Since starting Living Lands & Waters in 1998 at the age of 23, Pregracke has worked tirelessly to clean up the Mississippi, Illinois, Ohio, Missouri and over a dozen other major rivers.  He, his crew, and over 60,000 volunteers have removed over 6 million pounds of debris including over 60,000 tires, 5,000 barrels, 1,200 refrigerators, cars, trucks, and more.  His organization has helped plant over 200,000 native trees and has taught over 10,000 students and teachers about the value and importance of our rivers.


Healthcare Tax Credit a Big Question Mark for Small Business; the Iowa numbers that supporters toss out just don't add up

DES MOINES, Iowa, July 28, 2010 - "We're from Washington and we're here to help" never had a more hollow ring or was more factually baseless than in the claims made by some health reform supporters in the number of small businesses that would qualify for the new health insurance tax credit passed under the Patient Protection and Affordable Care Act.

"Supporters claim 4 million small businesses are eligible for the temporary credit, but the fact is less than 2 million small businesses will receive it," said NFIB tax counsel Bill Rys. "This recently-released research shows how many small businesses will be eligible, but it doesn't take into account whether the firms even offer health insurance."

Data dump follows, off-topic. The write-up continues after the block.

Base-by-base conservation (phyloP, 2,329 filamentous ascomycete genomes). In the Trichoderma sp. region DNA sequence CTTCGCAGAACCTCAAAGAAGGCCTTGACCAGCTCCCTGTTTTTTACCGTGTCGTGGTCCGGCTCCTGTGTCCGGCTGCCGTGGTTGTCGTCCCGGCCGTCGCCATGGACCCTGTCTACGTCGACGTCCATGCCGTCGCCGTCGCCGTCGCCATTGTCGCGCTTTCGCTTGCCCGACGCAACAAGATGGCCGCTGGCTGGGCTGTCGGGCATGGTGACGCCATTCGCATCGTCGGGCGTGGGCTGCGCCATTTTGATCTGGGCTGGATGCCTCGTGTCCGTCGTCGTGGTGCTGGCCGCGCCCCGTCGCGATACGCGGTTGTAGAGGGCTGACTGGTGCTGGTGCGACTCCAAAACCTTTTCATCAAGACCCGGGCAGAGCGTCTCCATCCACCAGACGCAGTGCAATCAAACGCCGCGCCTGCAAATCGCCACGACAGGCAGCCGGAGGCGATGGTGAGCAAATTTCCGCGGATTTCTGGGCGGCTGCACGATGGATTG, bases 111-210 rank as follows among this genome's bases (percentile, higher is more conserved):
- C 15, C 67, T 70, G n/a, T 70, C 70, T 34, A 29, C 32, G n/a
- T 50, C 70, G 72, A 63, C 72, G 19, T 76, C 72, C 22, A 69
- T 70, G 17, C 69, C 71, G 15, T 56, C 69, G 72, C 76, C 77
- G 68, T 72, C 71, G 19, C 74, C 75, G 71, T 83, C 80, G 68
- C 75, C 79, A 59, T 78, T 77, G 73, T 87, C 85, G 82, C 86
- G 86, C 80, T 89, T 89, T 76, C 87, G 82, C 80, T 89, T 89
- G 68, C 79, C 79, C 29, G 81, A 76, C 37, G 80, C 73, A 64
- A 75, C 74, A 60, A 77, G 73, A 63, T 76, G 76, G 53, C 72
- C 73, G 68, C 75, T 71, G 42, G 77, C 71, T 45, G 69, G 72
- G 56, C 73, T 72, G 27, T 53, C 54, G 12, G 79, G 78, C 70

The research referred to by Rys was put out by Families USA and the Small Business Majority. But the small business authority, NFIB, paints an entirely different picture. In Iowa, the Small Business Majority/Families USA data claim 51,100 small businesses would benefit from the new tax credit. The NFIB Research Foundation, however, pegs the real number at 17,651, using data from the U.S. Dept. of Health and Human Services, the U.S. Small Business Administration, and the Kaiser Foundation.

"Will a temporary credit help some of the smallest, lowest wage businesses? Sure," said Rys. "Is it the 'saving grace' it's being made out to be? Probably not. The minimal benefits of this tax credit are easily outweighed by the new and expensive burdens of this law."

"Of the four required criteria to receive a credit, they [SBM/Families] only looked at two pieces (firm size, average wage). They leave out whether the business offers insurance and pays for half (both are required to receive a credit)," Rys continued. "The truth is about one-third of firms under 25 employees offer insurance. And, the lower the average wage of a firm, the less likely it is to offer insurance."